He first pursued architecture but enjoying drawing, enrolled at the Art Academy of Cincinnati from 1916 to 1917 and 1919 to 1920. He served in World War I and was gassed and temporarily blinded. After months in base hospitals in France, he returned to the Art Academy and became interested in graphics. However, in those days, there were few schools specializing in that subject, so he was largely self taught. In 1952, he was elected to the National Academy of Design.

He wrote a book, Doel Reed Makes an Aquatint, published 1965, and known for oils and caseins, he earned much fame from his aquatints.

An article titled 'Doel Reed Haunted by Nature's Moods', by M.J. Van Deventer, was in Southwest Art, August 1985 (p 58)


Source:

Dean Porter and Teresa Ebie, Taos Artists and Their Patrons
Peggy and Harold Samuels, The Illustrated Biographical Encylopedia of Artists of the American West

His historic Taos studio has been created as the Doel Reed Center
http://drca.okstate.edu/doel-reed-bio
1972
Doel Reed
Artist: Louis Ribak
Title: Canyonlands (canyon series)
Date: 1960's
Medium: acrylic on canvas
Dimensions: Overall: 47 1/2 x 31 1/2 in. (120.7 x 80 cm)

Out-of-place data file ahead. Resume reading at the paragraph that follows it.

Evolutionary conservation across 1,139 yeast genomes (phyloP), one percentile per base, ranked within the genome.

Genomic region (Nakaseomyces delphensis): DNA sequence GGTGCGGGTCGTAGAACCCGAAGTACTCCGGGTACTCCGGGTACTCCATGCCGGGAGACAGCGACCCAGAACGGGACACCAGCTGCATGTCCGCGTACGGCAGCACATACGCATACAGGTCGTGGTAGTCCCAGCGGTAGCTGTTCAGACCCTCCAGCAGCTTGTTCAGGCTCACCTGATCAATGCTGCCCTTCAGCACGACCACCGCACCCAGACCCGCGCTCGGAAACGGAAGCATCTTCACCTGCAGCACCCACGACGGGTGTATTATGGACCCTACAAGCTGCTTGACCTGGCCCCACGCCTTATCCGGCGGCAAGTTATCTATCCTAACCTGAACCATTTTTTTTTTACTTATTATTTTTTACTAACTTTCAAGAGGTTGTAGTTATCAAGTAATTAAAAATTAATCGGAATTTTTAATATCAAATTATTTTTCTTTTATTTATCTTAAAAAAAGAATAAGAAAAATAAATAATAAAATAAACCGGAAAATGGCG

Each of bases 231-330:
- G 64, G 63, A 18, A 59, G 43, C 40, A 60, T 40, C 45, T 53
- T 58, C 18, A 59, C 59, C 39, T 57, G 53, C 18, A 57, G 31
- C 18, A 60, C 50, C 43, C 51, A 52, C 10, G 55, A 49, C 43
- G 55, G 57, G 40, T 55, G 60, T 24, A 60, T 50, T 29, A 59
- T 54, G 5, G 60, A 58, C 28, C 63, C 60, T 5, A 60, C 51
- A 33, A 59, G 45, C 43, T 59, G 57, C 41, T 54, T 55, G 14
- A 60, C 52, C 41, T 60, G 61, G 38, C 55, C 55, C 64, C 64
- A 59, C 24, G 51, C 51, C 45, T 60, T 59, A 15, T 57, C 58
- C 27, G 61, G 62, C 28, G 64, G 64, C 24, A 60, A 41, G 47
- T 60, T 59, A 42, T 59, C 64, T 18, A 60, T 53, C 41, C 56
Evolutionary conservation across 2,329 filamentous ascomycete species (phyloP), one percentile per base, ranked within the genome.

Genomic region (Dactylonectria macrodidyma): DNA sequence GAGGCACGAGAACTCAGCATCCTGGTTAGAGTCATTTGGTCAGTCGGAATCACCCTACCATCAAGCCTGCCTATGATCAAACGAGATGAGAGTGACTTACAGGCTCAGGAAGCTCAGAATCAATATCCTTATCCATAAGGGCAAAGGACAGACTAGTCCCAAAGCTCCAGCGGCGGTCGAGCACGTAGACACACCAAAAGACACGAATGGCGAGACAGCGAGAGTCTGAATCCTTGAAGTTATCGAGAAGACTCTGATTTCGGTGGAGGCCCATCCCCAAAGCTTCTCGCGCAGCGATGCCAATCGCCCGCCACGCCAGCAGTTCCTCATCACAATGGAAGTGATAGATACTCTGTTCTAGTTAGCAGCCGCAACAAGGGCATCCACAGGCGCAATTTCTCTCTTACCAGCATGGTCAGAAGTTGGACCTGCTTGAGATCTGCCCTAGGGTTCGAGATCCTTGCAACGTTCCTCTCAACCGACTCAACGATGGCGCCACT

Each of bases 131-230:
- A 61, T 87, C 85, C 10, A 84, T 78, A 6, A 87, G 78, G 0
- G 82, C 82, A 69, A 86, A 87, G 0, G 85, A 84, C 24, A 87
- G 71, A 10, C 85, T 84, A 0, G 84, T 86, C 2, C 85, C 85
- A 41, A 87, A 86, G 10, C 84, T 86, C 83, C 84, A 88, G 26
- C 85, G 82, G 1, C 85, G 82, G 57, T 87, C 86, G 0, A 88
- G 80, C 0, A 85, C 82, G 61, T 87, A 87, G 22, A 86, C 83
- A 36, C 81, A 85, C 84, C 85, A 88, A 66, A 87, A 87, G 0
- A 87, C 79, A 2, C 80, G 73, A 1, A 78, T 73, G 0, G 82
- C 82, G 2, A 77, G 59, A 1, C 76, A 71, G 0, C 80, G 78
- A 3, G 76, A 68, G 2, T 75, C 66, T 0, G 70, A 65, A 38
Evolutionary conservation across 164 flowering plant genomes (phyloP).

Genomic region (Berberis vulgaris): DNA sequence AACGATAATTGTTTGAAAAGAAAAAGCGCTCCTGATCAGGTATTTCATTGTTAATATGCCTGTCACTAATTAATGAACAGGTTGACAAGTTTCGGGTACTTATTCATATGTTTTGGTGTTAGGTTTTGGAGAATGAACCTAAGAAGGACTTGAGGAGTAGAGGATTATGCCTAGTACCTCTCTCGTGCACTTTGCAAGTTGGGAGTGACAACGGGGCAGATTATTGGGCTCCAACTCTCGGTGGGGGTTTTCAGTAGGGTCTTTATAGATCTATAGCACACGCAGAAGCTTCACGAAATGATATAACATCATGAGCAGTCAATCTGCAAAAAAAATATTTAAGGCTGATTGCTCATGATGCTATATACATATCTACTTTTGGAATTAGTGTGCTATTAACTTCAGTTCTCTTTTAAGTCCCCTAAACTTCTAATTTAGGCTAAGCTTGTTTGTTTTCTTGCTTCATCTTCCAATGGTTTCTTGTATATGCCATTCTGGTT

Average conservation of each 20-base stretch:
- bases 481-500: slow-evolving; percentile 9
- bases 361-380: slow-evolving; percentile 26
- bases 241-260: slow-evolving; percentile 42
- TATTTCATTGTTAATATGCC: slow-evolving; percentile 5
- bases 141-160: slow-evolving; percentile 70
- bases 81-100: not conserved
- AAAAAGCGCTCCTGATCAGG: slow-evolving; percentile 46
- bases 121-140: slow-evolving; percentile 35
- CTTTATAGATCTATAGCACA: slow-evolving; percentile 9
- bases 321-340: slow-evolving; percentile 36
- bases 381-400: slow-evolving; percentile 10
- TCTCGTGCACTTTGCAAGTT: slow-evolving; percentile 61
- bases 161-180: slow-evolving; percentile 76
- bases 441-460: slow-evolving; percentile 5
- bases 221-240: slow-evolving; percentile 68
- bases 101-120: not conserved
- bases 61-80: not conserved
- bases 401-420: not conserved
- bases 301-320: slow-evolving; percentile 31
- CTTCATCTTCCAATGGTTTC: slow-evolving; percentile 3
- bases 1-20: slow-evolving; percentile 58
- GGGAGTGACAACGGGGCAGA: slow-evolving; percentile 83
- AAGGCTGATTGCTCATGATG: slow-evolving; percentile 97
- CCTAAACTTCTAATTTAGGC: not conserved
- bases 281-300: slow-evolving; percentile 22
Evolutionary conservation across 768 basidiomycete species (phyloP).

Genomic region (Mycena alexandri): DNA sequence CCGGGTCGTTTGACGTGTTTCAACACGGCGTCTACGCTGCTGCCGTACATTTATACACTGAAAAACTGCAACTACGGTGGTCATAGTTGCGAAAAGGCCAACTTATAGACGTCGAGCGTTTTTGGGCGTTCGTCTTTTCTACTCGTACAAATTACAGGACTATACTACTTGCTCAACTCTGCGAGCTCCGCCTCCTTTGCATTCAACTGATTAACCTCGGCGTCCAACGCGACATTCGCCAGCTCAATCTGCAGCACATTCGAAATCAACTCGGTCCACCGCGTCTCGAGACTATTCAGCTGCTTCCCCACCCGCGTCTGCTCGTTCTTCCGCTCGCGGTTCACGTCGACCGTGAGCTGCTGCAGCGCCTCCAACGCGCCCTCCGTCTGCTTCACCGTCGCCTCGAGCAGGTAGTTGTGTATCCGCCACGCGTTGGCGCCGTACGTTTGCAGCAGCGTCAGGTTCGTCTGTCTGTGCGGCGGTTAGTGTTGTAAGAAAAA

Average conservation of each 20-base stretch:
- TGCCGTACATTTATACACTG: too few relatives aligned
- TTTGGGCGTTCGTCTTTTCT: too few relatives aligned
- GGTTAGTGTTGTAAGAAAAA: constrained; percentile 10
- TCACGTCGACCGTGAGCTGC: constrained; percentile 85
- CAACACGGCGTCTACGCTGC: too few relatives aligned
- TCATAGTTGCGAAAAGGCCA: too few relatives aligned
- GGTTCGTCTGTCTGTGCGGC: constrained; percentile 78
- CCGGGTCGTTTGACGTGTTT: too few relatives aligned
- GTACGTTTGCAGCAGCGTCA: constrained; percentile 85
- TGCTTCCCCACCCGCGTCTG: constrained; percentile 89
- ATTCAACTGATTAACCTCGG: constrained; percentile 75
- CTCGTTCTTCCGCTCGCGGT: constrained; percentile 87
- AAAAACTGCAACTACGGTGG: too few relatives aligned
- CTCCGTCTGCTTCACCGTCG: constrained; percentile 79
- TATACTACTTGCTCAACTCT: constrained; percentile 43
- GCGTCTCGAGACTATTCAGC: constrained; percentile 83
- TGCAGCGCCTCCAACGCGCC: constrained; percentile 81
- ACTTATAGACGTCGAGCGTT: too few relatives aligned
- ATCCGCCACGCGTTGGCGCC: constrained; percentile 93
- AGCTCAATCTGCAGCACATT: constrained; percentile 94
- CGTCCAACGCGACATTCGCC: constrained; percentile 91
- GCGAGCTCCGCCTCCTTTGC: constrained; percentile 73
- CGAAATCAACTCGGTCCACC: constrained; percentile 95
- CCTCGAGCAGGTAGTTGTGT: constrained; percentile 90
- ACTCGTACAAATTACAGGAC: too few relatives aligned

Louis Ribak (1903-1979)
1960's
Louis Ribak
Artist: Barbara Latham
Title: Decoration Day
Date: c.1940
Medium: painting tempera
Dimensions: 24 x 29 15/16 in. (61 x 76 cm) Framed: 29 1/4 × 35 1/4 × 1 1/4 in. (74.3 × 89.5 × 3.2 cm)
Barbara Latham United States (United States, 1889 - 1989)
“I had lived under the brilliant western sky all summer, but I had never experienced such brilliance, contrasted with such fragrant desert. … I loved Taos from the moment I stepped off the train.” "I’ve been very happy here." "And I’m still having fun with my art."

Known as an accomplished painter, printmaker, and children’s book illustrator, Barbara Latham had idea of her life’s creative trajectory from an early age. At eight years old Barbara Latham won a scholarship to attend a weekend drawing class, and it sparked the young girl’s innate love of art. Shortly after high school, Latham began her more serious artistic studies at the Norwich Academy and Pratt Institute in New York City, as well as summer workshops with Anderw Dasburg at the Students League Summer School in Woodstock, New York. After a corporate stint on Madison Avenue making greeting cards, Latham relocated to the art colony of Taos, New Mexico.